a person, usually a married or older woman, who, for propriety, accompanies a young unmarried woman in public or who attends a party of young unmarried men and women.
any adult present in order to maintain order or propriety at an activity of young people, as at a school dance.
a round headdress of stuffed cloth with wide cloth streamers that fall from the crown or are draped around it, worn in the 15th century.
verb (used with object)
to attend or accompany as chaperon.
verb (used without object)
to act as chaperon.
Also, chaperone.

1350–1400; Middle English < Anglo-French, Middle French: hood, cowl, equivalent to chape cape1 + -eron noun suffix; figurative sense < French (18th century)

chaperonage [shap-uh-roh-nij] , noun
chaperonless, adjective

1, 4. escort. Unabridged
Based on the Random House Dictionary, © Random House, Inc. 2014.
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World English Dictionary
chaperon or chaperone (ˈʃæpəˌrəʊn)
1.  (esp formerly) an older or married woman who accompanies or supervises a young unmarried woman on social occasions
2.  someone who accompanies and supervises a group, esp of young people, usually when in public places
3.  to act as a chaperon to
[C14: from Old French, from chape hood, protective covering; see cap]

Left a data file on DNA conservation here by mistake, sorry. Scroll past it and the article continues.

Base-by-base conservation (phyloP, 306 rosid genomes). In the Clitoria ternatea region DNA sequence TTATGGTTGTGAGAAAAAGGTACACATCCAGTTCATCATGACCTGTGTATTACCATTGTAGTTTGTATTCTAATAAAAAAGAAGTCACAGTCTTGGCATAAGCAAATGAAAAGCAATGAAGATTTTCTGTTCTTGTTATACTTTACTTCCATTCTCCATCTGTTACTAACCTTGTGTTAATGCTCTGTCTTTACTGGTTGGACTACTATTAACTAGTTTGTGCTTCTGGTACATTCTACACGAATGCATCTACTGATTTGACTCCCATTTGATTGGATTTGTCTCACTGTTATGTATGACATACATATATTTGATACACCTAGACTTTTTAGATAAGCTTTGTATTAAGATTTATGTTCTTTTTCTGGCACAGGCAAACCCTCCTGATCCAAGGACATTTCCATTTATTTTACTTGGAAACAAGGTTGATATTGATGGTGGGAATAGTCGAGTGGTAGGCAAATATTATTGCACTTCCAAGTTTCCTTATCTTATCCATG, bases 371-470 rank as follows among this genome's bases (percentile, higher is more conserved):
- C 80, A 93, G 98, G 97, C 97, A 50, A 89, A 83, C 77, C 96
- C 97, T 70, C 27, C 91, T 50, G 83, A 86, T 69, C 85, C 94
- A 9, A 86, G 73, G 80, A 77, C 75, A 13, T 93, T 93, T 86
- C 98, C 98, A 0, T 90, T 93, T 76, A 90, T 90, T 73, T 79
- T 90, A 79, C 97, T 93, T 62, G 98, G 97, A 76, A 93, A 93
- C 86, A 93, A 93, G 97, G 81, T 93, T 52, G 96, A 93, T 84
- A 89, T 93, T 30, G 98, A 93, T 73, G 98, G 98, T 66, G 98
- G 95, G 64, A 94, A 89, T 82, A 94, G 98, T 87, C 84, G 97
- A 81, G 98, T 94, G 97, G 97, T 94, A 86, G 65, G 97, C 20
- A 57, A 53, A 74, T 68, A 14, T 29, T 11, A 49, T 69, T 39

chaperone or chaperone
[C14: from Old French, from chape hood, protective covering; see cap]
chaperonage or chaperone

Collins English Dictionary - Complete & Unabridged 10th Edition
2009 © William Collins Sons & Co. Ltd. 1979, 1986 © HarperCollins
Publishers 1998, 2000, 2003, 2005, 2006, 2007, 2009
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Word Origin & History

1720, from Fr. chaperon "protector," especially "female companion to a young woman," earlier "head covering, hood," from O.Fr. chaperon, dim. of chape "cape." The verb is first attested 1796. "... English writers often erroneously spell it chaperone, app. under the supposition that it requires a fem.
termination." [OED]
"Chaperon ... when used metaphorically means that the experienced married woman shelters the youthful débutante as a hood shelters the face" [1864].
Online Etymology Dictionary, © 2010 Douglas Harper
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